Cambodian hol is woven on a plain warp, with all the design being in the pre-patterned weft (see Hol Weft Preparation). Once the warp is wound onto the board that will hold it at the foot of the loom, the hundreds of ends of very fine silk must be threaded through the reed (heddles are created once the warp is on the loom).
The warp on it’s board and threaded reed at the loom frame:
This loom is completely set up and a blanket keeps dust off the warp wound on the end-board:
The patterned weft has already been wound onto bobbins, which have been carefully kept in order and hung on the side of the loom:
The first of these is placed inside a cylindrical shuttle, traditionally made of a length of bamboo tipped and tailed with buffalo horn or wood. Increasingly, PVC pipe is used for the tubing.
Spare shuttles and bobbins are kept handy in a recycled bottle hung on the loom frame:
Each time the shuttle feeds the weft thread through the warp, the weaver must visually align that section of patterned thread with the pattern on the fabric she has already woven.
A straight line dyed at each edge of the pattern helps:
As soon as it is aligned, she changes the shed with her foot pedals so that the warp grips the patterned thread in the correct position. She simultaneously beats it into place with the reed.
Watch closely (look at the white dot at the left as it gets lined up):
You can see how the pattern turns into a fuzzy mess of dots if the patterned weft threads are not aligned if you look at the beginning of the weaving, when the weaver was not worrying about the pattern:
For me, the magic of hol lies in the combination of this beautiful ikat weft patterning with the 2/1 twill that allows the warp colour to show more on the back of the fabric, muting the weft pattern, the weft pattern to show more vividly on the front, and the degree to which warp and weft dominate to vary according to the angle from which the fabric is viewed. This means that when the fabric is draped, and especially as it moves with the wearer, it shimmers and changes in a beautiful way.
In this image, the pale warp is dominant at the left, and the front of the fabric, pictured on the right, displays the colours of the weft pattern more clearly:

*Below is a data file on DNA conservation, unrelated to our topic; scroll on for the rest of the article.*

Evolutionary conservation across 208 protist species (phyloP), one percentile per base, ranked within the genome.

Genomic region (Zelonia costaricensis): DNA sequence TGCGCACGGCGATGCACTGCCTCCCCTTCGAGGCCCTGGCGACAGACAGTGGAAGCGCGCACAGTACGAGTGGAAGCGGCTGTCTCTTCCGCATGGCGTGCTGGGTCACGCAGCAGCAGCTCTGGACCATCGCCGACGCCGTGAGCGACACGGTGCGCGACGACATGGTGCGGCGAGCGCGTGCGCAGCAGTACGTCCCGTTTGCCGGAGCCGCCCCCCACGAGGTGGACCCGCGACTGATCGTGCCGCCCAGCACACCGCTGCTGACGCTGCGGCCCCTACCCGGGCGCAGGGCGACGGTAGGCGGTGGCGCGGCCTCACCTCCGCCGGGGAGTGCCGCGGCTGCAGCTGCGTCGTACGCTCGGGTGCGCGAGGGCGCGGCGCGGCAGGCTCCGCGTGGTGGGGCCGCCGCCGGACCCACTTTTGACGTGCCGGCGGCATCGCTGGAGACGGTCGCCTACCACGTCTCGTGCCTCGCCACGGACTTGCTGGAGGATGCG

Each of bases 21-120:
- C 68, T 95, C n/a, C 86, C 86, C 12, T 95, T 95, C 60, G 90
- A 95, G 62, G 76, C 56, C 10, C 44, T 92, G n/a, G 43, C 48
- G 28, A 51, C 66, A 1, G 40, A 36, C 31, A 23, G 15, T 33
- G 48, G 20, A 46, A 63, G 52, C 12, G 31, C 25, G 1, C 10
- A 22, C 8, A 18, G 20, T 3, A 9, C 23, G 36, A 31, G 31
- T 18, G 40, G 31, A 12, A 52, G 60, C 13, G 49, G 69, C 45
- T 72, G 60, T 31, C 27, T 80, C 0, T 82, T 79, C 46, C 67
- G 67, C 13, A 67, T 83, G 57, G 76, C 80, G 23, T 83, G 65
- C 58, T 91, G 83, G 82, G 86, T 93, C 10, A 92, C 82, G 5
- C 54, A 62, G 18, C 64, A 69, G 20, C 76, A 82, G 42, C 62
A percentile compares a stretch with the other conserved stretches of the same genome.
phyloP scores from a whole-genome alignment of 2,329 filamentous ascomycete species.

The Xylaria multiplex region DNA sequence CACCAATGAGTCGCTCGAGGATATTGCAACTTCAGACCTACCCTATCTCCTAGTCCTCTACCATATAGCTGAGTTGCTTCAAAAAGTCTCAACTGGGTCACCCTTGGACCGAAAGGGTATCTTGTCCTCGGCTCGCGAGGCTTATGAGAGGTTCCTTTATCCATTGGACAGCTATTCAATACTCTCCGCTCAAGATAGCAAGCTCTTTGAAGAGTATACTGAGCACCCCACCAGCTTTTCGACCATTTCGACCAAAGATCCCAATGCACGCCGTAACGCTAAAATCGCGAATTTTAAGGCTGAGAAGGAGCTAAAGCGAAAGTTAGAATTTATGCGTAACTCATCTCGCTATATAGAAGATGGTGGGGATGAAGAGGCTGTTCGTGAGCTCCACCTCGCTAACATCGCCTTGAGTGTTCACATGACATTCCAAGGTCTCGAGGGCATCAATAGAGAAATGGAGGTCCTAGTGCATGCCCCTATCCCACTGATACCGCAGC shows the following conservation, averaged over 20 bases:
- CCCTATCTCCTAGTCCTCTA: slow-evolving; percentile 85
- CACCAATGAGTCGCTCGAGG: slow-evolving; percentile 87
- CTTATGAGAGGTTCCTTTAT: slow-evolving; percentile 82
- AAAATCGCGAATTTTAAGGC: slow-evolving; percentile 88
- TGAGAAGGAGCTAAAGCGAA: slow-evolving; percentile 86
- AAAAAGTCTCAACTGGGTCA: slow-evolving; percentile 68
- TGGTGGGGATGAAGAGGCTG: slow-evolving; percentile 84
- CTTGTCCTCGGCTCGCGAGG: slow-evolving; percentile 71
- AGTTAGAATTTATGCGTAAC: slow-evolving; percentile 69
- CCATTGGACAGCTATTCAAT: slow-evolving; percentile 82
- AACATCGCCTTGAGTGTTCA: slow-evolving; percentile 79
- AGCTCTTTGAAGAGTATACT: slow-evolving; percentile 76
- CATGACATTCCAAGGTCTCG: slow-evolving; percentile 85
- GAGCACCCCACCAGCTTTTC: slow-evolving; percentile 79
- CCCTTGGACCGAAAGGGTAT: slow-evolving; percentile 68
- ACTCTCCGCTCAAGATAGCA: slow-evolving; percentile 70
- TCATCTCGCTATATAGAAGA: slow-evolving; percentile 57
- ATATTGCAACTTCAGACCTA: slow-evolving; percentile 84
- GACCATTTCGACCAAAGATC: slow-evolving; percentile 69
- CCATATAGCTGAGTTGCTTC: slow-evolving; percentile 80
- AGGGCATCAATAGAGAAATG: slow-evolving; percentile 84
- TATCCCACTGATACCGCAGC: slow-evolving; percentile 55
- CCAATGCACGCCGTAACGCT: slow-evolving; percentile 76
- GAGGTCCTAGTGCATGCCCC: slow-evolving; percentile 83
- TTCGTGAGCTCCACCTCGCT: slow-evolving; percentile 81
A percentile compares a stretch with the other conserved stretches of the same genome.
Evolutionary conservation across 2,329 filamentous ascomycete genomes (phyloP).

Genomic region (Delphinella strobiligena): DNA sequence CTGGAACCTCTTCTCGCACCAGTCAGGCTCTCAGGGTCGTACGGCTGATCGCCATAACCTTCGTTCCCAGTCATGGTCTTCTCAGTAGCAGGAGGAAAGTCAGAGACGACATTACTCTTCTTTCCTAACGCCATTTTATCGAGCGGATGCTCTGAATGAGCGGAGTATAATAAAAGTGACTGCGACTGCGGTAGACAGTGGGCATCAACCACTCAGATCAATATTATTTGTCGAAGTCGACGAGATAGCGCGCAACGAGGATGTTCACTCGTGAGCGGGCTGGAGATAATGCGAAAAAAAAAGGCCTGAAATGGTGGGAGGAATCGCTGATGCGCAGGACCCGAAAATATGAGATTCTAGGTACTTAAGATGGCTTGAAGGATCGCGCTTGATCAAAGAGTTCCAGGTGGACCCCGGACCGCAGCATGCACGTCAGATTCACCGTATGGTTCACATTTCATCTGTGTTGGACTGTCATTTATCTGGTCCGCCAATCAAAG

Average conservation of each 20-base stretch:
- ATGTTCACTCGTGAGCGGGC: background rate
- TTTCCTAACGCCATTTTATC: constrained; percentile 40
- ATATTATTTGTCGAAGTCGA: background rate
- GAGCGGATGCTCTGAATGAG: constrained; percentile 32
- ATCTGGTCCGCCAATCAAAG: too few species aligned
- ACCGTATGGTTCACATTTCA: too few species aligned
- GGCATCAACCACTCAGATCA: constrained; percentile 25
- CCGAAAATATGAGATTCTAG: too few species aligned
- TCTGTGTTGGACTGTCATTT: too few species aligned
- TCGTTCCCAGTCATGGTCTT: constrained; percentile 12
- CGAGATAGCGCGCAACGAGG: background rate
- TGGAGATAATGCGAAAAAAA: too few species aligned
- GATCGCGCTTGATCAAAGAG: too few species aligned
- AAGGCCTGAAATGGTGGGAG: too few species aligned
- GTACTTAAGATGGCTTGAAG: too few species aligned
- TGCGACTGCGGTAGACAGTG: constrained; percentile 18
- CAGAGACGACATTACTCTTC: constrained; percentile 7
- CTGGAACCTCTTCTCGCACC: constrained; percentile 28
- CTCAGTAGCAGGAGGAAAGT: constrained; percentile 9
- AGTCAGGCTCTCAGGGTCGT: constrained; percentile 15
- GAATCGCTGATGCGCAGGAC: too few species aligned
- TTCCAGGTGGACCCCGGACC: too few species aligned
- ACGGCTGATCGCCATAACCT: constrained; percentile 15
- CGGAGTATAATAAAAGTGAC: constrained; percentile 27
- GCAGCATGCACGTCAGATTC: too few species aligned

I had long known that this was achieved with twill using 3 sets of heddles, but I was so happy to finally see the process for myself (and to sit at one of the looms and weave a few rows!)
The 3 sets of heddles…
…operated by 3 bamboo pedals:
As the first pedal is depressed (above), the first of the 3 sets of heddles is pulled down, pulling the 1st in every 3 warp threads down:
And so on, with the 2nd pedal pulling down the 2nd of every 3 warp threads, and the 3rd pedal pulling down the 3rd of every 3 warp threads.
So every pick of the weft passes over 1 warp end then floats under 2 warp ends, resulting in the weft threads showing 2/3 more on the underneath surface than the warp threads. On the upper side of the fabric, the warp is floating over 2 weft threads at a time and so it’s colour shows more on the side seen by the weaver.
If you double-click on the image below and enlarge it in your browser to 200% or more, you can make out the diagonal lines resulting from this twill structure and see how one set of threads dominates. This shows most clearly at the stripes created by 2 picks of white weft: the white weft threads are visible on this surface more than they are hidden underneath the warp because they are passing over 2 warp ends and then under 1 warp end. (This is the side of the fabric seen from underneath the loom.)
See the finished products in a hol shop in the capital, Phnom Penh.
Later I will post images of hol weaving in other parts of Cambodia, including video of Cambodian string heddles being made at the loom in Siem Reap.